• This study was not a systematic empirical study. Hence, its findings are limited to Facebook and might not generalize to other social media. 


The results of this review suggest that Facebook is falling short of its own alcohol policies. Consider the following provision outlined in its Advertising Guidelines, which states that “all viewer restrictions for alcohol-related Facebook Pages must be set at twenty-one years or older” (  Mart et al. found various loopholes in the Applications, Pages, Events, and Groups features of Facebook that permitted the underage user almost full access to alcohol-related content. Such features allow for individuals to be in charge of posting content; thus, the majority of Facebook’s alcohol-related content is not paid advertising and is subject to very few guidelines. Furthermore, the open nature of these components has rendered it nearly impossible to determine who actually is posting what content. Consequently, “the line between corporate advertising and user-generated content is almost completely blurred” (Mart et al., 2009). This situation presents an even greater challenge to the successful enforcement of age restriction policies. However, because media exposure is a determinant of young adults’ early initiation of substance use which, in turn, predicts a variety of subsequent substance-related problems among this group (e.g., dependency, mental health problems, lower academic performance, unprotected sex, etc.), it is crucial for alcohol and drug policy-makers to take into account the issues of control and accountability for posting substance-related content online, and for Facebook to enforce viewer restrictions relevant to many of its features beyond paid advertisements.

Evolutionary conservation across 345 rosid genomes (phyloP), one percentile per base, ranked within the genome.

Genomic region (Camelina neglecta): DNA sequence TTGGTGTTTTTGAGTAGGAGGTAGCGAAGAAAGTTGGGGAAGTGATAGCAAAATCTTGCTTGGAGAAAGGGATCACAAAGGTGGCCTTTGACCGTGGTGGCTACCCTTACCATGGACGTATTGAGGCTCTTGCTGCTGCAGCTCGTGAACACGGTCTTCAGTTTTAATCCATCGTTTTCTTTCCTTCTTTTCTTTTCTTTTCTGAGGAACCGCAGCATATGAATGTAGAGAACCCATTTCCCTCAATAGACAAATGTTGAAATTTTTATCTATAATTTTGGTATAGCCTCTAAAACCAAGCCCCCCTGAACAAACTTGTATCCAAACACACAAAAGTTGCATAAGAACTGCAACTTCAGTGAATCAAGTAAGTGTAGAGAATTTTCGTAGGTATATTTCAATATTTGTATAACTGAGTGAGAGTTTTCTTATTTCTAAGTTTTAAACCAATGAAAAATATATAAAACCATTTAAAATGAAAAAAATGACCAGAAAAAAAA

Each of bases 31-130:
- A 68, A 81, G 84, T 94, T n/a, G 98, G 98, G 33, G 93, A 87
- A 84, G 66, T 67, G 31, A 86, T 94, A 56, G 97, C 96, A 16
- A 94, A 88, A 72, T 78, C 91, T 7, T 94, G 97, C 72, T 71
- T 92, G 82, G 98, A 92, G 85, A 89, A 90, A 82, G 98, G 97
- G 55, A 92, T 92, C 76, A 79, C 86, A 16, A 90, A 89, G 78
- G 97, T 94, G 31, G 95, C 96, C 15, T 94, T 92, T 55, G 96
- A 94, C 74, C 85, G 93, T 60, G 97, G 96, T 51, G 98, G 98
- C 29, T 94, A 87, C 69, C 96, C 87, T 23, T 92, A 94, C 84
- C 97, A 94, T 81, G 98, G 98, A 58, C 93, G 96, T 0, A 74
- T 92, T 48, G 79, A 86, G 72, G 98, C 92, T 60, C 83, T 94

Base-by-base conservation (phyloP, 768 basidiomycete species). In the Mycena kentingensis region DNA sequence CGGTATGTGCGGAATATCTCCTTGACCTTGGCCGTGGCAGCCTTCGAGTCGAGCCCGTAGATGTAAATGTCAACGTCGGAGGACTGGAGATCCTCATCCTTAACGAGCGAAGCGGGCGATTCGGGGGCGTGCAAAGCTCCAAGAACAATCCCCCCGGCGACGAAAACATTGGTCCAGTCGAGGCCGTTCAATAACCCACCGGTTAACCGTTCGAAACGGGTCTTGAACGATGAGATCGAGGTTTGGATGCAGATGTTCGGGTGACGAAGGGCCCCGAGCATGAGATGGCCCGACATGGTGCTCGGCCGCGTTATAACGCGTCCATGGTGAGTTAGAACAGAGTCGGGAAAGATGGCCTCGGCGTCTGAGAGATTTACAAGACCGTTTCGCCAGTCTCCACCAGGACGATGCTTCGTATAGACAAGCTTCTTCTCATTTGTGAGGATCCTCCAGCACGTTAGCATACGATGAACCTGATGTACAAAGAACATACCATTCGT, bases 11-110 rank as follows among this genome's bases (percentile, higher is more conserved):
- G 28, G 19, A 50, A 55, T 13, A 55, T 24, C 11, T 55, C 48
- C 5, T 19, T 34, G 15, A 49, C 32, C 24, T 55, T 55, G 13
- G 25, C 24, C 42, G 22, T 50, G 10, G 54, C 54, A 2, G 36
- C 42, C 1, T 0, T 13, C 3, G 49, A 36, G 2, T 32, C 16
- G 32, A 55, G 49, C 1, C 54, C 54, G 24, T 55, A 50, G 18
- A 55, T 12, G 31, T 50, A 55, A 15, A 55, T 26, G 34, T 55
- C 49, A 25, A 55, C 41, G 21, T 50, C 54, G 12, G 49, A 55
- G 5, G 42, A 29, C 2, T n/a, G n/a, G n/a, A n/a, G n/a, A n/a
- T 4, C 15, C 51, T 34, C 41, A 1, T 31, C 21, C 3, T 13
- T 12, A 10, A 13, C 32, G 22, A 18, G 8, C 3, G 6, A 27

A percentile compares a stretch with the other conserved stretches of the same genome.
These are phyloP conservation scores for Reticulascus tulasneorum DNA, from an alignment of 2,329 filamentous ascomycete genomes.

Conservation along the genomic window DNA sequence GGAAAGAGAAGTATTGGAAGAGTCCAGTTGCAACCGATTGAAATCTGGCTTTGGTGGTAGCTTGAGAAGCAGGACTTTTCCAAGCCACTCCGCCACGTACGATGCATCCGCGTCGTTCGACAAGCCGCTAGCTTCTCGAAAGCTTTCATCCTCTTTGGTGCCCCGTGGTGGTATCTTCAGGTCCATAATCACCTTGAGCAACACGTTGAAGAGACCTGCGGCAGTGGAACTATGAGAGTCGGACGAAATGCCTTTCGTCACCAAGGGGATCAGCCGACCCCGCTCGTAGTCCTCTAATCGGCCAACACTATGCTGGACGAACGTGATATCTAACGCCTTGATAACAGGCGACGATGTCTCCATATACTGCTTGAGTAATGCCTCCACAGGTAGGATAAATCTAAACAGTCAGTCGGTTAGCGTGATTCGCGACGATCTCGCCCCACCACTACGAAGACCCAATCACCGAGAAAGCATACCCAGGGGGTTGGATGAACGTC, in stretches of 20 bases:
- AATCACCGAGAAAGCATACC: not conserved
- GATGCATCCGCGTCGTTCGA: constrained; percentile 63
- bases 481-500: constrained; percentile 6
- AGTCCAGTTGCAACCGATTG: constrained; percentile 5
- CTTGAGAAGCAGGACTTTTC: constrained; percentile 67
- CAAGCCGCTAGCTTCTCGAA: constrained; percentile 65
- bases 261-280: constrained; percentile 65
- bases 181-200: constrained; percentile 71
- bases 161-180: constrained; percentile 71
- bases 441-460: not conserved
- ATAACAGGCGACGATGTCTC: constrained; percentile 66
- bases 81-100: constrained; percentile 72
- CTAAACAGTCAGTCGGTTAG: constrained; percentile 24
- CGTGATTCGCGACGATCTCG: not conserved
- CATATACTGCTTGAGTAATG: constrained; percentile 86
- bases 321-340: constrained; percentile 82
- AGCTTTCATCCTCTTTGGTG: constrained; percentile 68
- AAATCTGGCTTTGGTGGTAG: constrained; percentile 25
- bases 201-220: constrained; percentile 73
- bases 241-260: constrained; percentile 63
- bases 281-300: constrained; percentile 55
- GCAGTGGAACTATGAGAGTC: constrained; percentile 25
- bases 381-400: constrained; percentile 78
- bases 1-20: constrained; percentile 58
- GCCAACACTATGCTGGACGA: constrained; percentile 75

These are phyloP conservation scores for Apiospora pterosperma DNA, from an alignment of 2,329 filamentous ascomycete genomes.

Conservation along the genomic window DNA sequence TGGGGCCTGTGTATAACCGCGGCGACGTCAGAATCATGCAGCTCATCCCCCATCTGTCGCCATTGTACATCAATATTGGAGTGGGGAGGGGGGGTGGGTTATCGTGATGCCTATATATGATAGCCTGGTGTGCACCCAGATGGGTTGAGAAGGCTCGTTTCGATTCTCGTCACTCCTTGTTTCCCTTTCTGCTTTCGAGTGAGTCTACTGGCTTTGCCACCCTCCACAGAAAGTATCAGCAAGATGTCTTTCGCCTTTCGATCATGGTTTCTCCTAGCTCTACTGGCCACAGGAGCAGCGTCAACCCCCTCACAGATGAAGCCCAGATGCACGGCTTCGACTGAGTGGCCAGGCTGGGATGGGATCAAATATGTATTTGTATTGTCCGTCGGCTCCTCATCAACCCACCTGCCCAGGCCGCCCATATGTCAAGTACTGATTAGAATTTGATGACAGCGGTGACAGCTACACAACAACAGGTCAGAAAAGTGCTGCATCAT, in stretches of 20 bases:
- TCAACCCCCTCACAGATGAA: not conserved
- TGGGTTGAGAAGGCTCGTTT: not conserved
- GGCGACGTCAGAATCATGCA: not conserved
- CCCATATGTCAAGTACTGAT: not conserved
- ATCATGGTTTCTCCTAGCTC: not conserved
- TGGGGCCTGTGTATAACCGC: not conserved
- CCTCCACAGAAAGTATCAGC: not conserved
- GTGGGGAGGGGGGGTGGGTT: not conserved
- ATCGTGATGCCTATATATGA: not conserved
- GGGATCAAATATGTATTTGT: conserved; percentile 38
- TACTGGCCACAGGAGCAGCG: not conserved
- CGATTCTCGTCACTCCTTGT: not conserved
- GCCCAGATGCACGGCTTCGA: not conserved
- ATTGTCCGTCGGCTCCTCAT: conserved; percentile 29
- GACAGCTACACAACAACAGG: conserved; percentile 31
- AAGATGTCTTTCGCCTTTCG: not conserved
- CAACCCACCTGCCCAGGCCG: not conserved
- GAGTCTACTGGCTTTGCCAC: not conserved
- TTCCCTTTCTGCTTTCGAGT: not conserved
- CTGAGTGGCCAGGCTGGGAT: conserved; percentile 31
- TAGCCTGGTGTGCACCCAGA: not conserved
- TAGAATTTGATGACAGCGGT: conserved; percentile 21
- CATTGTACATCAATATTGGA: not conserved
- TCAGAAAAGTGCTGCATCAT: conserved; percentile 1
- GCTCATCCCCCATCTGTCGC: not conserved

-Brittany Bannon

What do you think? Please use the comment link below to provide feedback on this article.


Anderson, P., de Bruijn, A., Angus, K., Gordon, R., & Hastings, G. (2009). Impact of Alcohol Advertising and Media Exposure on Adolescent Alcohol Use: A systematic review of longitudinal studies. Alcohol and Alcoholism, 44 (3), 229-243.

CESAR FAX (February 28, 2011).  Alcohol-Related Content Pervasive on Facebook; Most Accessible to Underage Users. A Weekly FAX from the Center for Substance Abuse Research (CESAR), 20 (8). Retrieved 10, May 2011 from < >. [Internet]. Palo Alto: Facebook Advertising Guidelines. [Updated 2009 Jul 29]. Retrieved 17 May, 2011 from <>. [Internet]. Palo Alto: OneTwoThree Inc., Shots and Drinks! Application. Retrieved 10, May 2011 from <!/shotsanddrinks?sk=info>.

Gordon, R., MacKintosh, A. M., & Moodie, C. (2010). The Impact of Alcohol Marketing on Youth Drinking Behaviour. Alcohol and Alcoholism, 45 (5), 470-480.

Mart,S., Mergendoller, J., & Simon, M. (2009). Alcohol Promotion on Facebook. The Journal of Global Drug Policy and Practice, 3 (3). Retrieved 10, May 2011 from  <>.

One thought on “Addiction & the Humanities, Vol. 7(4) – Encouraging underage Facebook users to become Alcohol users: Are alcohol advertisements on Facebook promoting more than the product?

  1. Sue Reply

    Nicely Done